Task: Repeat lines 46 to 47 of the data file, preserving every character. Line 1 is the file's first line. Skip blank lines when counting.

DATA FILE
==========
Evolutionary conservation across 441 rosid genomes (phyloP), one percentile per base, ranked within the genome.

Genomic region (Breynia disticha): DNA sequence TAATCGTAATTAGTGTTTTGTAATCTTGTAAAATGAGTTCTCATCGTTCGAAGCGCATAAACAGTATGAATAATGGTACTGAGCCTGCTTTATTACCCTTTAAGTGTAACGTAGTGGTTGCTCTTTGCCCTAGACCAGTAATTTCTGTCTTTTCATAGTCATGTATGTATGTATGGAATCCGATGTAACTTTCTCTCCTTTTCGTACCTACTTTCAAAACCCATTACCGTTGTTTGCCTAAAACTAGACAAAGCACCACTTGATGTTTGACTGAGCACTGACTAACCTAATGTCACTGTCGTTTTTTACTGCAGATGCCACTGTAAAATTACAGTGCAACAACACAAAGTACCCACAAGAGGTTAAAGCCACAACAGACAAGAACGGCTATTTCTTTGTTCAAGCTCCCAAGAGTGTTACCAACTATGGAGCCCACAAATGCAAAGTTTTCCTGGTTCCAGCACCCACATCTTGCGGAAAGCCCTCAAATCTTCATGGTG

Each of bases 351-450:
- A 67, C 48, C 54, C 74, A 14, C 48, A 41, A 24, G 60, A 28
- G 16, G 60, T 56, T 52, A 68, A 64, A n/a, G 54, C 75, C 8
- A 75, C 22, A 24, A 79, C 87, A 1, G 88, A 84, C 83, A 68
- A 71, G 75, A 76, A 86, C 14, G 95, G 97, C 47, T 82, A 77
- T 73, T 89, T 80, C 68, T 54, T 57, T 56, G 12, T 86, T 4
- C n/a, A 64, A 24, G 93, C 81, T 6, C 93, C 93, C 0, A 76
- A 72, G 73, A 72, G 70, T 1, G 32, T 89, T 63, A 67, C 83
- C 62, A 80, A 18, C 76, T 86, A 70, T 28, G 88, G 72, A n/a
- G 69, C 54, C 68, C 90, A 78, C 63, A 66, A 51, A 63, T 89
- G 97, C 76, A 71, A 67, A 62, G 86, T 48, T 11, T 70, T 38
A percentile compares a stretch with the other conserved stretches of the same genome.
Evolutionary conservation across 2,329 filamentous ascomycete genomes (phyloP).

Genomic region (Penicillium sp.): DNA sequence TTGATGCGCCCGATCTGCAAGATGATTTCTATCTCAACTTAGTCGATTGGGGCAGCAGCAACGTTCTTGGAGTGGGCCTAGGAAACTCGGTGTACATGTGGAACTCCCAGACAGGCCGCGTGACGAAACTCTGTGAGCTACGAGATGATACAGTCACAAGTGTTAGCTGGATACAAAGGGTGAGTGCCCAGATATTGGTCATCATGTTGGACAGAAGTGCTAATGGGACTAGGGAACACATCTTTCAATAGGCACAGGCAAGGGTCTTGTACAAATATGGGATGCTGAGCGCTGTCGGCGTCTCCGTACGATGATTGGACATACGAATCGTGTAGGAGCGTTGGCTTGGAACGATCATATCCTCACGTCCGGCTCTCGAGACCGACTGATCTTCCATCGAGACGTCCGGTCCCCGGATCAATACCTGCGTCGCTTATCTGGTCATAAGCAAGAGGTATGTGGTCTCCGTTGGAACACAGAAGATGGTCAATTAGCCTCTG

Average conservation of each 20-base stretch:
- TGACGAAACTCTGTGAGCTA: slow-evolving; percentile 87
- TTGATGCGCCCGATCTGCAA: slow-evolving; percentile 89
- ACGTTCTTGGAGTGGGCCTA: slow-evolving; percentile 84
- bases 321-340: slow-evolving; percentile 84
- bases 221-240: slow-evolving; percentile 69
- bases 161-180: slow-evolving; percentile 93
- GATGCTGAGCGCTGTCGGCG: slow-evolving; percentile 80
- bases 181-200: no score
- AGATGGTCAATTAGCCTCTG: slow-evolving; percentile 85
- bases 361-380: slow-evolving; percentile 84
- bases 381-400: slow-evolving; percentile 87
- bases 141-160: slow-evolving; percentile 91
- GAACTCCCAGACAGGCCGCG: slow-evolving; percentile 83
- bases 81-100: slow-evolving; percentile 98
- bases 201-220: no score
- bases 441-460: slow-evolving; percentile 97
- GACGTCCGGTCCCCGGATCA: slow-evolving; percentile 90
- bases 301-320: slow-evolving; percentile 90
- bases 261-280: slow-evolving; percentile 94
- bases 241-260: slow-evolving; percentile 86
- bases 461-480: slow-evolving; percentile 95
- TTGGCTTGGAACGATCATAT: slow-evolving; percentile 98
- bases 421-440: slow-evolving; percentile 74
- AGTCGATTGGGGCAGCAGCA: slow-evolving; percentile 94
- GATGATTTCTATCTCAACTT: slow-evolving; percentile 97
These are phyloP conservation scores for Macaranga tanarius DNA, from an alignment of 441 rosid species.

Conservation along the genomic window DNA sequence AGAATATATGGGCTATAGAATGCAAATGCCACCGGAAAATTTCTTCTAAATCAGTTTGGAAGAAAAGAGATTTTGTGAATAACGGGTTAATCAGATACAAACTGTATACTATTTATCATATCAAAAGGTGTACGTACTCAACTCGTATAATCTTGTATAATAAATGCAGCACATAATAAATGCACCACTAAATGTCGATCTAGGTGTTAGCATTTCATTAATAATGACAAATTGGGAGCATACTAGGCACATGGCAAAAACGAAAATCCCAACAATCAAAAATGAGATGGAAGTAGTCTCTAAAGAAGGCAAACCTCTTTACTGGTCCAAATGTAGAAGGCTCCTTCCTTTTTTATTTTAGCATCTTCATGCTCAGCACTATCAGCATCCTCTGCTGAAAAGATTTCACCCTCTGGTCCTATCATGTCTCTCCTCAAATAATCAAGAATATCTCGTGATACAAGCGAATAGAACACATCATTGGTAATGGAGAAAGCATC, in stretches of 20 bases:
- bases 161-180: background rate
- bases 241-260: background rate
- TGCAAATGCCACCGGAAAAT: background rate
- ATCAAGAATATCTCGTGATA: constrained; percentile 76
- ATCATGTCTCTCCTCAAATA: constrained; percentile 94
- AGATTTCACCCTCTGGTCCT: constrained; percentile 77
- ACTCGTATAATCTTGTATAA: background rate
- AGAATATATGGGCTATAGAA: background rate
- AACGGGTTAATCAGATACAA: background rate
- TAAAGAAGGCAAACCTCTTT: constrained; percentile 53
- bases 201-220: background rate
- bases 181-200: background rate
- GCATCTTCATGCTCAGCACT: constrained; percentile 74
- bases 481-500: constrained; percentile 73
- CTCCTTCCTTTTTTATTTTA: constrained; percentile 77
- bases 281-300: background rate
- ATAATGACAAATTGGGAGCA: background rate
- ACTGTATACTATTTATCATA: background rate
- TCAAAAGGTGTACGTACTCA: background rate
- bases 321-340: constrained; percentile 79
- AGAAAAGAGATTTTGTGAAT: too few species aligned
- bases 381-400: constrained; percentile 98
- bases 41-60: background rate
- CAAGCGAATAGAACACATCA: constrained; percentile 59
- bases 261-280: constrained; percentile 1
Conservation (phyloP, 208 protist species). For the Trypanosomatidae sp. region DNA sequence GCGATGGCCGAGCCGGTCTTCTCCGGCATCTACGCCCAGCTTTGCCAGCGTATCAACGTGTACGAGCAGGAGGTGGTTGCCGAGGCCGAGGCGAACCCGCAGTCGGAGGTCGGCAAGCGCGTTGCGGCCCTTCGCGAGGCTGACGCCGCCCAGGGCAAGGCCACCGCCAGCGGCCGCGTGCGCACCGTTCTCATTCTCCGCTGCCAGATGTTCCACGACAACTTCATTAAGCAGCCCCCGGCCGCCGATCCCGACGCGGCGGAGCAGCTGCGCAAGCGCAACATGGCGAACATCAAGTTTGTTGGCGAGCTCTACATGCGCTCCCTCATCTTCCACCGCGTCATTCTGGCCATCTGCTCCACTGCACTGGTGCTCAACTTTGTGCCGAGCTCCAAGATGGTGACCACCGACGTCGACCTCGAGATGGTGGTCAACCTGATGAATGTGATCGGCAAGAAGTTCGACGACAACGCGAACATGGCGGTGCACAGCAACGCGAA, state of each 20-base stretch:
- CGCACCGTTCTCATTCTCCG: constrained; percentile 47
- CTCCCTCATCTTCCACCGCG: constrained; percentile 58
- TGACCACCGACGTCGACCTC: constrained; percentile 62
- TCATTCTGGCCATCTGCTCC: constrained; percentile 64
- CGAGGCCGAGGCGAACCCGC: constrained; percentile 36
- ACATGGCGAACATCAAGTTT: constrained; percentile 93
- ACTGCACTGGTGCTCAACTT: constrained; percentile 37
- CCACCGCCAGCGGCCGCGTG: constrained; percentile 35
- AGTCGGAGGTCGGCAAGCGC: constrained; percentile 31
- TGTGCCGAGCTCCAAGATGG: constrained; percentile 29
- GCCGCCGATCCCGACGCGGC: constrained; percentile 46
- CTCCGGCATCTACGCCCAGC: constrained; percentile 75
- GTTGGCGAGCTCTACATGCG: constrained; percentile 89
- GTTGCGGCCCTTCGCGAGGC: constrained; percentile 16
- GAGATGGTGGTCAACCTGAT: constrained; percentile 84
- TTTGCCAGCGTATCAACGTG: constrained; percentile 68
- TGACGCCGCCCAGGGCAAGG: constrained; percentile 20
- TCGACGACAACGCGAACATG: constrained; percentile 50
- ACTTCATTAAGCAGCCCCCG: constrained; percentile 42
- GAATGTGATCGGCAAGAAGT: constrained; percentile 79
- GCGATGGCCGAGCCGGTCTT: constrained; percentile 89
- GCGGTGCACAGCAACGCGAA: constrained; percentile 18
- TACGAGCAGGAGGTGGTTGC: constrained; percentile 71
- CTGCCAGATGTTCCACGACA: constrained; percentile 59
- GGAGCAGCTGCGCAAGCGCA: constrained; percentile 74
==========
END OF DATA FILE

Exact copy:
- bases 241-260: background rate
- TGCAAATGCCACCGGAAAAT: background rate